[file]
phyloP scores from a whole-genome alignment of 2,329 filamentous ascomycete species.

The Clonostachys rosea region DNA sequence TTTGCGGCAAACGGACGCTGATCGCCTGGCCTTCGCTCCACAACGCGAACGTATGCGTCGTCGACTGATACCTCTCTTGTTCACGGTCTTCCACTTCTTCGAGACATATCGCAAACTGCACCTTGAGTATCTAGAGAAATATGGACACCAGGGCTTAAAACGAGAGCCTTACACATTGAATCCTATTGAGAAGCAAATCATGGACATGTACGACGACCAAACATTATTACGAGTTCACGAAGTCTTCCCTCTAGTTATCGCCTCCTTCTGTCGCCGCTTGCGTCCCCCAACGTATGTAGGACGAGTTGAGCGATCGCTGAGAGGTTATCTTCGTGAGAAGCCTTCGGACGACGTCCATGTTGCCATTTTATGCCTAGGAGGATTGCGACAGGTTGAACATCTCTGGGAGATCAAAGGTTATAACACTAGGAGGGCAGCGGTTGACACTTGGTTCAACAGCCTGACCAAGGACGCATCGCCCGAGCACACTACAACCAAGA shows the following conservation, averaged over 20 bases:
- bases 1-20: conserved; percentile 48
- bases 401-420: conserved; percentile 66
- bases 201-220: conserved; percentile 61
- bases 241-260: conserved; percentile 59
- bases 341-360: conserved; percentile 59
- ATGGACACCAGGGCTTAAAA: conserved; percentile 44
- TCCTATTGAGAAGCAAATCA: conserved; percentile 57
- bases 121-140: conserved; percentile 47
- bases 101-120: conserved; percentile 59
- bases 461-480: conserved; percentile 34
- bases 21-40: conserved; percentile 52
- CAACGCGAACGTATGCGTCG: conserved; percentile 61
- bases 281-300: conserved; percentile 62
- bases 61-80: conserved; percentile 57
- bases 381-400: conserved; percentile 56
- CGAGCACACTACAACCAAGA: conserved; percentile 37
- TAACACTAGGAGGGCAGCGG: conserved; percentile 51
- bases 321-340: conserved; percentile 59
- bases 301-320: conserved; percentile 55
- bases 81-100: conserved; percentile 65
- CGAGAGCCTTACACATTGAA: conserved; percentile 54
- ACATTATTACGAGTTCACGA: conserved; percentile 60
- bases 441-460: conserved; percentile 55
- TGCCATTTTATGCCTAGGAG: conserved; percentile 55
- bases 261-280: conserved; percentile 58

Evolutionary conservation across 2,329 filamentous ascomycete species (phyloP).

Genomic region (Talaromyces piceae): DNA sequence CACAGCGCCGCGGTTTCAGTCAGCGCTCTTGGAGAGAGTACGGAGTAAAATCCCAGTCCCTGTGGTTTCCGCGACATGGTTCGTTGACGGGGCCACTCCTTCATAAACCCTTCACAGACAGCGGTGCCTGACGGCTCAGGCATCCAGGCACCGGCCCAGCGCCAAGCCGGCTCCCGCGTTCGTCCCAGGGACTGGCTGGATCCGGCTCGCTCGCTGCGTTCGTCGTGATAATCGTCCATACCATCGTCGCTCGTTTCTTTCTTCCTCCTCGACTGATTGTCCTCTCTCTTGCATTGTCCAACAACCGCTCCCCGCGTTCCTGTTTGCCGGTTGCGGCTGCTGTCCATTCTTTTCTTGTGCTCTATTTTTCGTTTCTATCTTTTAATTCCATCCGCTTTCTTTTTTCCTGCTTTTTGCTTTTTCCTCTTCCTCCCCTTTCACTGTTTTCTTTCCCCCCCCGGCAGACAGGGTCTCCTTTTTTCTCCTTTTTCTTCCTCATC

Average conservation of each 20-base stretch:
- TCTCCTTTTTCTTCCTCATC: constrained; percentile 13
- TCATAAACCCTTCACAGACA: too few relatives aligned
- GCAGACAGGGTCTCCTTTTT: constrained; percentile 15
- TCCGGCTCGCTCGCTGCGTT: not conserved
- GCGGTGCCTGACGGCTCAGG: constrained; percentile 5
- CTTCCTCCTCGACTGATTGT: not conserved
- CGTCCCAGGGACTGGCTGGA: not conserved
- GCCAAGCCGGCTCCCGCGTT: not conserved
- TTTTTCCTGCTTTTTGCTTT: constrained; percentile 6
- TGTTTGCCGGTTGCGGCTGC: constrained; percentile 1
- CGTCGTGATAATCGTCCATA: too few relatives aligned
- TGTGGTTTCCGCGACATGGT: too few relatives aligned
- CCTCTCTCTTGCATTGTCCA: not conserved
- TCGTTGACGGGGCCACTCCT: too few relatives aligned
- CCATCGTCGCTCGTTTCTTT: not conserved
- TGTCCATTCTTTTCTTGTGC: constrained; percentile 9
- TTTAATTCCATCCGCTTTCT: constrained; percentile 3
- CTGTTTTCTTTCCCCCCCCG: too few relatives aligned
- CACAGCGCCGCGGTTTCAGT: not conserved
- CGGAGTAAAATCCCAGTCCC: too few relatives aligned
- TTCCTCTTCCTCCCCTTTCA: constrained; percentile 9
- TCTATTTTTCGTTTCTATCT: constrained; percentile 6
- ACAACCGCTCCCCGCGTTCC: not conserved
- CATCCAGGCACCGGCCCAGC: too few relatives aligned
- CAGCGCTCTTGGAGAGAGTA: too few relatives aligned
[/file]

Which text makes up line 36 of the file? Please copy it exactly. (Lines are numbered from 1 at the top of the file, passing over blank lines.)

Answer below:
- CTTCCTCCTCGACTGATTGT: not conserved